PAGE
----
“The performance in Haifa had the aura of an exceptional event and the image of Otto as portrayed by Tavori was something quite extraordinary” says Sobol, recalling the original production. “There was rare fusion between an actor and a character and it was quite hypnotizing. He was electrifying and sent shivers down your back, charging the entire atmosphere so that people became wary of dealing with the issues.”

Alon Tiran, 30, is the younger brother of actor/director Itay Tiran. He did a graduate degree in directing at the Royal Academy of Dramatic Art in London, where he now lives and works. Now in Israel to direct the new production, he believes that Sobol’s play is somehow under a curse in Israel, akin to the “curse of Judaism” that Weininger notes and from which he struggles to escape. Both Tiran and Sobol believe that the core issue of the play – an individual’s search for identity, with its various components, - will be particularly significant for today’s viewers.

“To me, identity is a form of sickness, since a person has multiple identities” explains Sobol. “It’s not a question of being whimsical or fickle, but one of diversity, of openness, of being able to change and not be committed to an unchangeable definition because one was brought up in a certain way.

“I believe Weininger saw himself as an accomplice to genocide. What he tries to do in “Sex and Character,” among other things, is to kill off the Jewish people from which he emerged and to which he cannot connect. He believes that this identity was imposed on him and that he can’t shake it off. I see him as someone with one leg planted in the end of the 19th century, with its rise of virulent anti-Semitism in France and Germany, and the other looking for a foothold in the 21st century, as a man who can’t find any identity with which he can feel comfortable.

“Today there are many young people who are in no rush to finalize their sexual identity. In his time these things were much more rigid.”

Tiran sees the perpetual seeking of identities and definitions as an obsession that has overtaken Israeli society, and one which could lead to internal wars.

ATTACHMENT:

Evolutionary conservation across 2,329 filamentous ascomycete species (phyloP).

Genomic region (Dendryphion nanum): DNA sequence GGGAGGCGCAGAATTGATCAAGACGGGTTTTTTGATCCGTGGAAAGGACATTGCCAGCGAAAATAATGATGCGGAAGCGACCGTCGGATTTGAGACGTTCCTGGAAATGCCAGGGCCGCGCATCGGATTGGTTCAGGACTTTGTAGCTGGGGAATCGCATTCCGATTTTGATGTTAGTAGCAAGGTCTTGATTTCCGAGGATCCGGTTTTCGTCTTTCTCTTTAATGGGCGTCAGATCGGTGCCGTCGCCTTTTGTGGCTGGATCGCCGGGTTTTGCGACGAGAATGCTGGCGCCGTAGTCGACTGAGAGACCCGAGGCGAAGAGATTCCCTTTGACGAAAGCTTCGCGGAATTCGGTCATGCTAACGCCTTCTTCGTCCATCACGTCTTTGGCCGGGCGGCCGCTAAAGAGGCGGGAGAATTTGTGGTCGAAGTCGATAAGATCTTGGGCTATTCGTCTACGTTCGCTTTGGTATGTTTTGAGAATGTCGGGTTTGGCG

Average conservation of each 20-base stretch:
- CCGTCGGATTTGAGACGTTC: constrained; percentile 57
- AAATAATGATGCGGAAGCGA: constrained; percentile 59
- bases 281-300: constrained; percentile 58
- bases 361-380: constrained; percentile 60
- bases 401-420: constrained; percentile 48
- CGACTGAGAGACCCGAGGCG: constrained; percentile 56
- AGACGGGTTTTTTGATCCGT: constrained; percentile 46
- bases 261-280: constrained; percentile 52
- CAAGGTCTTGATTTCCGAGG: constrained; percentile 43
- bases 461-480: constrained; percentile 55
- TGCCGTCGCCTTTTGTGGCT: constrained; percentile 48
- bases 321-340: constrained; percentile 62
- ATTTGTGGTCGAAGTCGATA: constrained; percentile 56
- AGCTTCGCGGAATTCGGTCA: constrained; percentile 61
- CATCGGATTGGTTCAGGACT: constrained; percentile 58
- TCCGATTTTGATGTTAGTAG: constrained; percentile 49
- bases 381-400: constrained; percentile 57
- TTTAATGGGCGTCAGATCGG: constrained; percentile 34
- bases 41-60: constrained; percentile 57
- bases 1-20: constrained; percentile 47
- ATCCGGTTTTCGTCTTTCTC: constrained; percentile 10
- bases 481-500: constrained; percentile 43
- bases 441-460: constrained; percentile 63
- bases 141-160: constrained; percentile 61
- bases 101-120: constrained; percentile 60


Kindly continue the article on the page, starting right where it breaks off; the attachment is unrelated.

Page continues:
“All this obsession with who we are – Arabs, Jews, leftists, rightists – is tearing us up from within” he says. “We deal too much with ISIS and Iran’s nuclear program and keep forgetting that right here, under our feet, a chasm has opened up, with the formation of a rift that Otto’s character represents.”

Sobol believes that Weininger’s prophecy of doom about the power of Judaism to absorb Zionism has proven to be correct. “Judaism contains a very powerful self-destructive streak, which led us to foolishly lose our independence twice, in a confrontation with the entire world” he explains.

“Over the last 30 years, this tendency has risen to absurd levels, with statements such as ‘if the world boycotts us we’ll boycott the world, and woe to the world when that happens.’”

Tiran states that he preferred to direct the play in its original form, without censorship or attempts at “modernization,” in order to adapt it to 2015. He finds it hard not to see the parallels between the play’s text and current realities.

“Freedom of expression is in the balance today,” he says. “The play is very powerful and the audience will hear statements such as ‘who is a Jew – I’ll decide!’ These statements make your ears ring. Theater should not offer remedies but should present these issues and create a dialogue, bringing onto the stage something that will reverberate. If it does so the audience will come.

“Sadly we live in a reality in which dialogue and challenges are dirty words, but it is the duty of theater to raise difficult issues that no one is willing to talk about.”